With the relaunch of Kaléo’s compact Auvi-Q device on Feb. 14, 2017, there are now four epinephrine auto-injectors available in the U.S. marketplace. Epinephrine is the lifesaving drug that’s considered the first line medication in a severe allergic (anaphylactic) reaction. Following is a snapshot of the devices and their costs to patients. Discuss with your doctor the best option for you or your child.
Known for its voice-guided instructions, this compact device has just re-entered the market. Manufacturer Kaléo has an affordability program that allows consumers with insurance to pay zero out-of-pocket costs, even if the device is not included under your insurer’s plan. Families with incomes under $100,000 also are eligible to get the device pack at no cost.
Those earning a higher income with no insurance or government coverage will pay a maximum price of $360.
The most well-known epinephrine auto-injector is Mylan’s EpiPen (and EpiPen Jr.), which comes in a 2-pack with a training device. Mylan is offering a discount savings card of up to $300 per 2-device carton until Dec. 31, 2017. This can be used on up to six sets in a year.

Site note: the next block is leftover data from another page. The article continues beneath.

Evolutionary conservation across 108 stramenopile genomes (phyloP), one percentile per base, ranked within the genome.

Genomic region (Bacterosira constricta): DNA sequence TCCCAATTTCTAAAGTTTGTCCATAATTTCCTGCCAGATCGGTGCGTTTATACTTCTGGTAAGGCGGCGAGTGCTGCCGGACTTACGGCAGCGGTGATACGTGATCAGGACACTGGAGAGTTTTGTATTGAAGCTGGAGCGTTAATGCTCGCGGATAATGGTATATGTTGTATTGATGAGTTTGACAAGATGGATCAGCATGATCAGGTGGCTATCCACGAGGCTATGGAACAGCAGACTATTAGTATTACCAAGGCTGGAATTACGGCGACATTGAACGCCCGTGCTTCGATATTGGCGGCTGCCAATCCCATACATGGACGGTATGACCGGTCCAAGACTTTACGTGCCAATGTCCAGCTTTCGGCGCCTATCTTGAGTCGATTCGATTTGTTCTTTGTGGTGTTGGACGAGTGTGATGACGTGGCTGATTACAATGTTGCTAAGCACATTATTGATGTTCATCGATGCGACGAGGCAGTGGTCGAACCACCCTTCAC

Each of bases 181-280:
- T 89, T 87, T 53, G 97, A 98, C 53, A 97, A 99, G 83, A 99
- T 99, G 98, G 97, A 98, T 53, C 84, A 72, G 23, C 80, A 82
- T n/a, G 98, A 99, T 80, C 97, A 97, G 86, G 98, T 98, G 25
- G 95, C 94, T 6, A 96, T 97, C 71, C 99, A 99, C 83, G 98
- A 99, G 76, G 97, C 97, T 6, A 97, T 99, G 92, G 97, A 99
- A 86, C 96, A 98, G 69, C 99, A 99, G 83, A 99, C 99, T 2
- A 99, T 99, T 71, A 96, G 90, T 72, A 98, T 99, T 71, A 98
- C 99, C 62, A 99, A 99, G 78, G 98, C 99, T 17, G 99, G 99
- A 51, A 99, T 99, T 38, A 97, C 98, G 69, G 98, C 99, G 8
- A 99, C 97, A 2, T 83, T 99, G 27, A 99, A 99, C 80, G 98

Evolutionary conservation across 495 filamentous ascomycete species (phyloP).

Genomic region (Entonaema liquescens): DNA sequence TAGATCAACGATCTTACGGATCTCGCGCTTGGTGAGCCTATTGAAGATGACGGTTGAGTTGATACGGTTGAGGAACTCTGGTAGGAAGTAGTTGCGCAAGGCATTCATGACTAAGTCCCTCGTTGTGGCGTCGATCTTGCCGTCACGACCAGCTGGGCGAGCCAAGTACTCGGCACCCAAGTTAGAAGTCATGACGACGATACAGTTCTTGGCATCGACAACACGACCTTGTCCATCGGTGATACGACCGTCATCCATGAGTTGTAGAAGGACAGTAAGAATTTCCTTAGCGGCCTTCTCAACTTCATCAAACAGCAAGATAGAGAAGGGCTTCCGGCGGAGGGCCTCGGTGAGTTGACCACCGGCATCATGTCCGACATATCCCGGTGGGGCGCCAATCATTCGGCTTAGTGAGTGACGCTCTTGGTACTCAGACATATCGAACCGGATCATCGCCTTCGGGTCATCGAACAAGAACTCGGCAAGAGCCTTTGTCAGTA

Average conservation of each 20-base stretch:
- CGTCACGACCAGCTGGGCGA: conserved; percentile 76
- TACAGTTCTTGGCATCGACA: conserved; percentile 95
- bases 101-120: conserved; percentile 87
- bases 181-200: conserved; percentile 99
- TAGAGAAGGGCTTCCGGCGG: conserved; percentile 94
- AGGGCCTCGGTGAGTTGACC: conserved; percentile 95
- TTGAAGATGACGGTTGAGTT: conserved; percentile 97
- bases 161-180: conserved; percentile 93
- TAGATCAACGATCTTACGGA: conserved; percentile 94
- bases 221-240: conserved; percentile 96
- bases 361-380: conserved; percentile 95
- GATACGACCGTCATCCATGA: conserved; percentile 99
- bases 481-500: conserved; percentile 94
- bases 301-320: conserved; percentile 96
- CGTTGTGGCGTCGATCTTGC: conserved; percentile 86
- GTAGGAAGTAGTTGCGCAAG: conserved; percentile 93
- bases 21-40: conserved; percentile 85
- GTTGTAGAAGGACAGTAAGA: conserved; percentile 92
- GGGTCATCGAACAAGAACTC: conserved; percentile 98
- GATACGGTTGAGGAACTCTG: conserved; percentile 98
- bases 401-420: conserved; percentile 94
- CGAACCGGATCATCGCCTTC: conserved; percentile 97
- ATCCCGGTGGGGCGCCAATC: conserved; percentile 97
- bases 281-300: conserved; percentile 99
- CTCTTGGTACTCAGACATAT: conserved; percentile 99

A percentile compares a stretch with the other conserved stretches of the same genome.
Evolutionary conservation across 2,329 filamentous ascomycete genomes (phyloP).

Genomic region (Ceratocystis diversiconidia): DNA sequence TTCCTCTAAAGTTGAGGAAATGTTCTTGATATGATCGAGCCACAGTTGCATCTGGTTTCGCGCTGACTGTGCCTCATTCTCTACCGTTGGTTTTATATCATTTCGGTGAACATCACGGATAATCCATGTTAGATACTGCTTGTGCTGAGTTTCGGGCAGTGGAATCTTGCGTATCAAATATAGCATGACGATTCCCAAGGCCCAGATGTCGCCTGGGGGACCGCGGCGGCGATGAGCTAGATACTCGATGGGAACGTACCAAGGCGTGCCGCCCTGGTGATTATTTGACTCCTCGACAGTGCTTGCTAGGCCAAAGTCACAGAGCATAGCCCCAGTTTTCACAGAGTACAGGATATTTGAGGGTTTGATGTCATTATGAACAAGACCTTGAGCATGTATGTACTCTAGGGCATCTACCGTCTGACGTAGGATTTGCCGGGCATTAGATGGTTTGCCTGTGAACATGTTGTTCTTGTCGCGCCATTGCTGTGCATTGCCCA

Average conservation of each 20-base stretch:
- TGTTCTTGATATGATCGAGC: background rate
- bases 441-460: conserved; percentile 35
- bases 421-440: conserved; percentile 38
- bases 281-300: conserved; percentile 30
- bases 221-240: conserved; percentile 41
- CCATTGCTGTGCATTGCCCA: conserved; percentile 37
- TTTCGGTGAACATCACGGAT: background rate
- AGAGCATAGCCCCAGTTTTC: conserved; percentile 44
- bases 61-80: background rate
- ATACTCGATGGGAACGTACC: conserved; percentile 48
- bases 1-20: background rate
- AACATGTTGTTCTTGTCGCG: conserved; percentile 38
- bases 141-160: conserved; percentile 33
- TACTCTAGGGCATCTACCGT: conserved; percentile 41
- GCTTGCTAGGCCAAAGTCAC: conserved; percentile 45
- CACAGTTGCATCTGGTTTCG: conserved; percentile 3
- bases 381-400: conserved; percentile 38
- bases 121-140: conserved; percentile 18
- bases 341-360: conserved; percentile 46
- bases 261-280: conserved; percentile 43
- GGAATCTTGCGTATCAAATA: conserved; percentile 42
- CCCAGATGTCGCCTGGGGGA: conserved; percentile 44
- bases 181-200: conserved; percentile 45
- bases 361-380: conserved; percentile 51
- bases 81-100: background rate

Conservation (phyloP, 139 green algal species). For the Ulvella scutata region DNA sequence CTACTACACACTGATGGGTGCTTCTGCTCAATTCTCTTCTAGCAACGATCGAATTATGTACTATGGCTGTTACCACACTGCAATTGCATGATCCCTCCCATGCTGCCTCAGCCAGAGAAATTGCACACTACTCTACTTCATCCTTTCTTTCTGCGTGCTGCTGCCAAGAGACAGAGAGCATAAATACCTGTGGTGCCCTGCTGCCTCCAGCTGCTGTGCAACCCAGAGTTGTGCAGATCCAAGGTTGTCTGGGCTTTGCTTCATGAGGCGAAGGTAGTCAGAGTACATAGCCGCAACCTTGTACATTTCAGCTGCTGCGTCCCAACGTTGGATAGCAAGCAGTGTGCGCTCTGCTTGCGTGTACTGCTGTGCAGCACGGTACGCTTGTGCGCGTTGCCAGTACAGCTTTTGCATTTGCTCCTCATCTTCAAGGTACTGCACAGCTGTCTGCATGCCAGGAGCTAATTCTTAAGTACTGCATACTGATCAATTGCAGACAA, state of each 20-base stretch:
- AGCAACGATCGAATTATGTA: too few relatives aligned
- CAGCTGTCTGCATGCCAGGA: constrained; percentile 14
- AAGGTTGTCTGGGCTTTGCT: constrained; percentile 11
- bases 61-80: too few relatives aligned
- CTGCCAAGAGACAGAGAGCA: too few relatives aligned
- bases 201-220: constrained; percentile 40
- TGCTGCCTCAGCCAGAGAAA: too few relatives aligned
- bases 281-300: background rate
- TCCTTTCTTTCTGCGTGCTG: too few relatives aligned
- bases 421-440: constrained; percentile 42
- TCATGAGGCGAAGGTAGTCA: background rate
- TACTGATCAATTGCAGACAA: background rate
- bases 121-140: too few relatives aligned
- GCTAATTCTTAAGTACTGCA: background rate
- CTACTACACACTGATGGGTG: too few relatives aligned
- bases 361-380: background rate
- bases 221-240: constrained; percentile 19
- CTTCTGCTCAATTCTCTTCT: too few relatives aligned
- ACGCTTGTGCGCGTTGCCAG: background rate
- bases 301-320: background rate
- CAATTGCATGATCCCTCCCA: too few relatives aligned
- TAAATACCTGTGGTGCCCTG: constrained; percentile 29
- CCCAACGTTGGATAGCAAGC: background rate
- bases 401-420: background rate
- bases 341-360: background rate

Families earning under $97,200 who qualify under Mylan’s patient assistance program will pay zero out of pocket for EpiPens.
Impax Epinephrine injection, USP auto-injector
This auto-injector from Impax Therapeutics is the generic version of the branded Adrenaclick device. It comes in a package of two. CVS Health is now offering the 2-pack devices for the cash price of $109.99.
Impax offers a co-pay card, under which those with insurance may purchase the auto-injector set for zero additional cost. (The maximum benefit is $100 on up to three auto-injector sets.) Cash-paying customers may receive a maximum price reduction of $300. If purchasing at CVS at the pharmacy’s lower rate, the card can reduce out-of-pocket costs to about $10.
Mylan Epinephrine injection, USP auto-injector
This is the recently introduced generic version of the EpiPen (and EpiPen Jr) auto-injector, which is available at a list price of $300 per 2-pack, or half as much as the branded device. The generic device is available through pharmacies or by direct purchase from the company.
There is also a discount savings card for this device set of up to $25 per 2-pack.